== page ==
P. There are so many opinions among gurus and “speakers” about what the stock market will do in the future, interest rates, inflation, house prices and cryptocurrency. I’m not sure who to listen to. Any advice?
A. The CXO advisory group once examined thousands of stock market predictions of dozens of financial gurus over a 15-year period. He found that gurus (i.e., public commentators) were only correct about 47 percent of the time; on average, an investor would have been better off simply tossing a coin. Gurus are paid to opine and not to be correct. In fact, marketed correctly, a good (or perhaps lucky) prediction can consolidate a commentator’s reputation for decades.
However, the truth is that “no one knows anything.” When investors realize that there is no reliable resource that will give them the future returns of various investments or the direction of interest rates, it can be an immensely liberating experience. Suddenly, those investors realize that trying to play the system is a waste of time and energy. Instead, they can focus on the factors they can control, such as how much they earn, how much they save, and their overall combination of investments.
Some people think they can really make good predictions. I suggest an exercise. Get a notebook. Write it down every time you have a prediction about the future return on a particular investment. Be specific. Don’t just write, “I think Tesla will do well.” He writes: “I think Tesla will outperform at least 3% in other high-growth companies in the next six months.” Do the same with interest rate projections, house prices, inflation, and anything else you think you can predict with any degree of accuracy. Circle the circle and see how many of your predictions turned out to be correct. In a year or two, you’ll probably be convinced that your glass ball is as cloudy as anyone else’s. As investors, we are not always rational. In retrospect, we thought it was much easier to predict the future than it was. Only honest evaluation of an exercise like this can reveal this bias.
How to invest?
There are many types of investments or asset classes. These include various types of stocks, bonds, real estate, commodities, coins, precious metals and others. An investor does not have to invest in everything and, in fact, there are no “so-called strikes” in the investment. If you don’t like a particular investment, you can get a pass. There will be another “pitch” soon. However, it is likely that all asset classes will have the day in the sun. These time periods are usually preceded and followed by periods of low performance. These investment cycles are natural and should not be a cause for concern for a long-term investor, especially because the cycles are much shorter than a typical investment career.
The natural inclination of an investor, unfortunately, is the “pursuit of yield.” Investors, as a whole, accumulate investments after they have done well and seem to redeem the investments just before they start doing it again. This translates into high buying and low selling repeatedly. Too often, this can prevent an investor from achieving even reasonably modest financial goals. One of the best ways to avoid performance tracking is to periodically use a static asset allocation and rebalance it.
A static asset allocation means that you divide your portfolio between the various asset classes you want to invest in and assign a percentage to each investment. You may have decided to invest 30 percent in U.S. equities, 20 percent in international equities, 25 percent in bonds, and 25 percent in real estate. In the future, regardless of the performance of each of these asset classes, at the end of the year rebalance the portfolio with the original percentages. If the bonds have had a particularly good year and the stocks have been bad, maybe your portfolio is now made up of 25 percent US stocks, 15 percent international stocks, 32 percent bonds and 28 percent real estate. So, sell some real estate and lots of bonds back to your original 30-20-25-25 asset allocation. The following year, international stocks may do especially well, so you will sell part of that asset class at the end of the year and buy more stocks, bonds, and real estate in the U.S.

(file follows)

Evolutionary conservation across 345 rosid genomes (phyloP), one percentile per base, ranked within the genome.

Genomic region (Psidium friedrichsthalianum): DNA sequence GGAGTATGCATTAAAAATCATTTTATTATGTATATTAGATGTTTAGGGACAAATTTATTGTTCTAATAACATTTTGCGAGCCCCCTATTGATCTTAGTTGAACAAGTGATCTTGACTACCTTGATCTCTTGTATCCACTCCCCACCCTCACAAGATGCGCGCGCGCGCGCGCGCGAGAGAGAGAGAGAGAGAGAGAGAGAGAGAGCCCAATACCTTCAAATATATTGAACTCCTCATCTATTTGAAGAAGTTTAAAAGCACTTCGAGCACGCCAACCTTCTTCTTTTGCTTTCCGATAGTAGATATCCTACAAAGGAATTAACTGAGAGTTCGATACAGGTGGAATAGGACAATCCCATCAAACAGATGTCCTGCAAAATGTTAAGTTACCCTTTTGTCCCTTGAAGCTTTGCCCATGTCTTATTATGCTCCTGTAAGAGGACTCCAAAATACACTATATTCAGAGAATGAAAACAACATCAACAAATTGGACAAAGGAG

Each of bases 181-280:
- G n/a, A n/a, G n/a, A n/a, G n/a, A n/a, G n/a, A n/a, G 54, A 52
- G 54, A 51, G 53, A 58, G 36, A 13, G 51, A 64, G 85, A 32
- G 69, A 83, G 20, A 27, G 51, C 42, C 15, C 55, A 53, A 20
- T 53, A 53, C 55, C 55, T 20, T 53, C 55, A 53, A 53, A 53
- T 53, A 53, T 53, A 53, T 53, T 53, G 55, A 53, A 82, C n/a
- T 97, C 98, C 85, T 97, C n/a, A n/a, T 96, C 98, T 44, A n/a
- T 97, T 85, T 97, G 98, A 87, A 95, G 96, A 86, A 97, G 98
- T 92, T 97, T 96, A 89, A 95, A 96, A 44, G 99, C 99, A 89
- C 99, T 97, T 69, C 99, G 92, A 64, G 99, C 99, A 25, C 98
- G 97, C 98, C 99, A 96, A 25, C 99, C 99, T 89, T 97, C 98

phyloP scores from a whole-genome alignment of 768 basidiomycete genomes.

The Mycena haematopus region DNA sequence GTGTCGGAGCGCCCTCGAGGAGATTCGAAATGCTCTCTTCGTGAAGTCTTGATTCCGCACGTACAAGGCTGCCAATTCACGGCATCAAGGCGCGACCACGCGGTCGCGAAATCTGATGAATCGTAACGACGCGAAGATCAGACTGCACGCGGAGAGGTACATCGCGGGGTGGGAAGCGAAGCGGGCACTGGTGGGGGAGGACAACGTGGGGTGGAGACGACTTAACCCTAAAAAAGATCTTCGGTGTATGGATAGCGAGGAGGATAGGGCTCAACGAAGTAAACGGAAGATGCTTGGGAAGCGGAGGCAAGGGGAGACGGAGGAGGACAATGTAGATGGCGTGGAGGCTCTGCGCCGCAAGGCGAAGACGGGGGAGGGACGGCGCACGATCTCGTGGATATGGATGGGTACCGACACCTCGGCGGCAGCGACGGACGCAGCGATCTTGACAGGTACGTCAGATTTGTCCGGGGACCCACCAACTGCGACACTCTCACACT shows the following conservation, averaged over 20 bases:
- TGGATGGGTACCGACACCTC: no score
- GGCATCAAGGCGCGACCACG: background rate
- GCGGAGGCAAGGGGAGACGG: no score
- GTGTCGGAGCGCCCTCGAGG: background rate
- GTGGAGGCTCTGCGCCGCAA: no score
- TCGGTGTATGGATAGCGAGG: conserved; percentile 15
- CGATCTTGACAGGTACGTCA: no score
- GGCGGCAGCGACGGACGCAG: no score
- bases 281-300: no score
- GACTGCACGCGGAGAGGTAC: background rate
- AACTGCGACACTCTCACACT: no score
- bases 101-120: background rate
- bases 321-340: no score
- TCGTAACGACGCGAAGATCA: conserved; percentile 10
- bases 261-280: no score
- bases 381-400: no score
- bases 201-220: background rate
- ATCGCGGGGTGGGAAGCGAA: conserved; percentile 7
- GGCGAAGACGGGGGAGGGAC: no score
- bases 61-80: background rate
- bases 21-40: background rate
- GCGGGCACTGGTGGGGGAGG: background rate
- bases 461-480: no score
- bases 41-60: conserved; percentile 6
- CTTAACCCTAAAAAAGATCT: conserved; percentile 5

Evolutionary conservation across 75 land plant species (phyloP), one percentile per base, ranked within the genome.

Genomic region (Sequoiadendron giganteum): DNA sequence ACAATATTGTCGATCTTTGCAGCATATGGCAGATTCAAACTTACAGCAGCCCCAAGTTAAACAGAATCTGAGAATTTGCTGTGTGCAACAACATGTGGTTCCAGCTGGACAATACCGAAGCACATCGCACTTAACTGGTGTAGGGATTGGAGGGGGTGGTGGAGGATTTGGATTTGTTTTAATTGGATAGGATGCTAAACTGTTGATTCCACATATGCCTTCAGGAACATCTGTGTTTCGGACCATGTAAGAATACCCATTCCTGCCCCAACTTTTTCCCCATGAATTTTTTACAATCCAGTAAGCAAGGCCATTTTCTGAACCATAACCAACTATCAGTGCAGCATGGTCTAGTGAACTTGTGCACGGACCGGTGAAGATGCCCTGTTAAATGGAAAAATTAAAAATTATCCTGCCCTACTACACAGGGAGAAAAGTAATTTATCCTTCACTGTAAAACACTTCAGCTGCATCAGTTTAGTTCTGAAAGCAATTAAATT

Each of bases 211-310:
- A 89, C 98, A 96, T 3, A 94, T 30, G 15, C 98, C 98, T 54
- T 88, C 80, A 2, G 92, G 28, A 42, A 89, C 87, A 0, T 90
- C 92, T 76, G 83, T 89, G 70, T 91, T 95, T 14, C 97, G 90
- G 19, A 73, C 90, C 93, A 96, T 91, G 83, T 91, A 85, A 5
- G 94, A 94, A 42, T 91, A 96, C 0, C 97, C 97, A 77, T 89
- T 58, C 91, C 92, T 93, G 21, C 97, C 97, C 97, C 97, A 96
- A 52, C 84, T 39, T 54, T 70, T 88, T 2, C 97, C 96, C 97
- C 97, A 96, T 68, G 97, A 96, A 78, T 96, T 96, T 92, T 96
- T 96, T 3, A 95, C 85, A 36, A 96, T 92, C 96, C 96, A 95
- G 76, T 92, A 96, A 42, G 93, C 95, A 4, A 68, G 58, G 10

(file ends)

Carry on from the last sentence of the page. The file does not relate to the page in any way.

In the early years, investors often do not need to sell the asset class with excessive returns. They can simply direct new contributions to asset classes with lower returns than those to keep the portfolio in balance.
Maintaining a static asset allocation and rebalancing periodically ensures that investors sell consistently high and buy low, or at least do not do the opposite. More importantly, investors maintain the desired level of risk in the portfolio. The best part of this approach is that it does not require investors to know anything about what will happen in the future to be successful. Investors are free to try to guess future returns. They are much less likely to mistakenly assume that past performance indicates future performance, such a bad idea that the law requires mutual funds to tell you that such guarantees can never be made.
Successful investors know that investing is a single player game, against their goals. They avoid making mistakes for fear of getting lost (FOMO) and adhere to their written financial plan. They know that achieving their goals depends much more on saving enough money and controlling the risks than on “attacking at home” with their investments. Just as many singles and doubles win baseball games, a slow and steady saving on a periodically rebalanced static resource allocation leads to a life free from financial worries.
[Editor’s Note: This article originally published at ACEPNow]
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